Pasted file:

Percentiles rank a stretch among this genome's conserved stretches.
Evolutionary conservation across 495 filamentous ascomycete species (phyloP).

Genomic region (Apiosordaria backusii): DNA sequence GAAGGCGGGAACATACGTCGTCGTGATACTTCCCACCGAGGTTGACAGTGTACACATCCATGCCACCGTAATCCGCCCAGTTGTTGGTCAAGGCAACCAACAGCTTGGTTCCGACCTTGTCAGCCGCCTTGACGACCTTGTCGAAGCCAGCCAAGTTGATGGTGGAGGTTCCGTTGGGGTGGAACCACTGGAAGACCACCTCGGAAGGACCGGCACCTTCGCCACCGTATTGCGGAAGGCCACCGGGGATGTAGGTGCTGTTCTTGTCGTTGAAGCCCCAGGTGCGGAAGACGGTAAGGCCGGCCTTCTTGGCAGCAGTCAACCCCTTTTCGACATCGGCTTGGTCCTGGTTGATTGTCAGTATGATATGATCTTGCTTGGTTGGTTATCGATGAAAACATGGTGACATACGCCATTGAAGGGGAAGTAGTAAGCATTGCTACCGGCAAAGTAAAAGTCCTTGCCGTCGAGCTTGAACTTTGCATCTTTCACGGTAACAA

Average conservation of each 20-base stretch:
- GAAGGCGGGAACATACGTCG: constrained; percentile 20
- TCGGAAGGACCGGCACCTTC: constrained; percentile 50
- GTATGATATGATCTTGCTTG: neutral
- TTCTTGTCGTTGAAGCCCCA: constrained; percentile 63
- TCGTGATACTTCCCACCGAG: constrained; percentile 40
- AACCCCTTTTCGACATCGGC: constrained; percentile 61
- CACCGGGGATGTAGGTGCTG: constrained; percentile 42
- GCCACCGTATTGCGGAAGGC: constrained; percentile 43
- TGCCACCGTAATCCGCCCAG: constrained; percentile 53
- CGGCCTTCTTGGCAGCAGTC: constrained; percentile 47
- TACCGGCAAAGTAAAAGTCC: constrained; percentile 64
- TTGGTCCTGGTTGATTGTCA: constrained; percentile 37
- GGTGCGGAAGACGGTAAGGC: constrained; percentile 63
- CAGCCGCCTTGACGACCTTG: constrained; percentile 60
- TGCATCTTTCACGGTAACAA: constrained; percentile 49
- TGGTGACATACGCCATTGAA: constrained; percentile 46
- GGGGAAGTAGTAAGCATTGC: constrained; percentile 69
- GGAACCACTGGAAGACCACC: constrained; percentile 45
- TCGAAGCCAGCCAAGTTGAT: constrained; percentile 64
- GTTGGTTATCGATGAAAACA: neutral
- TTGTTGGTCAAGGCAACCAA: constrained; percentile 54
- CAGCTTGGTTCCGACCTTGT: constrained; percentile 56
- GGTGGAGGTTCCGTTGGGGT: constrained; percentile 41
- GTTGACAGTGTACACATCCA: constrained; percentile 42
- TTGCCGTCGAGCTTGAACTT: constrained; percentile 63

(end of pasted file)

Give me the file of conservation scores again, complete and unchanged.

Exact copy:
Percentiles rank a stretch among this genome's conserved stretches.
Evolutionary conservation across 495 filamentous ascomycete species (phyloP).

Genomic region (Apiosordaria backusii): DNA sequence GAAGGCGGGAACATACGTCGTCGTGATACTTCCCACCGAGGTTGACAGTGTACACATCCATGCCACCGTAATCCGCCCAGTTGTTGGTCAAGGCAACCAACAGCTTGGTTCCGACCTTGTCAGCCGCCTTGACGACCTTGTCGAAGCCAGCCAAGTTGATGGTGGAGGTTCCGTTGGGGTGGAACCACTGGAAGACCACCTCGGAAGGACCGGCACCTTCGCCACCGTATTGCGGAAGGCCACCGGGGATGTAGGTGCTGTTCTTGTCGTTGAAGCCCCAGGTGCGGAAGACGGTAAGGCCGGCCTTCTTGGCAGCAGTCAACCCCTTTTCGACATCGGCTTGGTCCTGGTTGATTGTCAGTATGATATGATCTTGCTTGGTTGGTTATCGATGAAAACATGGTGACATACGCCATTGAAGGGGAAGTAGTAAGCATTGCTACCGGCAAAGTAAAAGTCCTTGCCGTCGAGCTTGAACTTTGCATCTTTCACGGTAACAA

Average conservation of each 20-base stretch:
- GAAGGCGGGAACATACGTCG: constrained; percentile 20
- TCGGAAGGACCGGCACCTTC: constrained; percentile 50
- GTATGATATGATCTTGCTTG: neutral
- TTCTTGTCGTTGAAGCCCCA: constrained; percentile 63
- TCGTGATACTTCCCACCGAG: constrained; percentile 40
- AACCCCTTTTCGACATCGGC: constrained; percentile 61
- CACCGGGGATGTAGGTGCTG: constrained; percentile 42
- GCCACCGTATTGCGGAAGGC: constrained; percentile 43
- TGCCACCGTAATCCGCCCAG: constrained; percentile 53
- CGGCCTTCTTGGCAGCAGTC: constrained; percentile 47
- TACCGGCAAAGTAAAAGTCC: constrained; percentile 64
- TTGGTCCTGGTTGATTGTCA: constrained; percentile 37
- GGTGCGGAAGACGGTAAGGC: constrained; percentile 63
- CAGCCGCCTTGACGACCTTG: constrained; percentile 60
- TGCATCTTTCACGGTAACAA: constrained; percentile 49
- TGGTGACATACGCCATTGAA: constrained; percentile 46
- GGGGAAGTAGTAAGCATTGC: constrained; percentile 69
- GGAACCACTGGAAGACCACC: constrained; percentile 45
- TCGAAGCCAGCCAAGTTGAT: constrained; percentile 64
- GTTGGTTATCGATGAAAACA: neutral
- TTGTTGGTCAAGGCAACCAA: constrained; percentile 54
- CAGCTTGGTTCCGACCTTGT: constrained; percentile 56
- GGTGGAGGTTCCGTTGGGGT: constrained; percentile 41
- GTTGACAGTGTACACATCCA: constrained; percentile 42
- TTGCCGTCGAGCTTGAACTT: constrained; percentile 63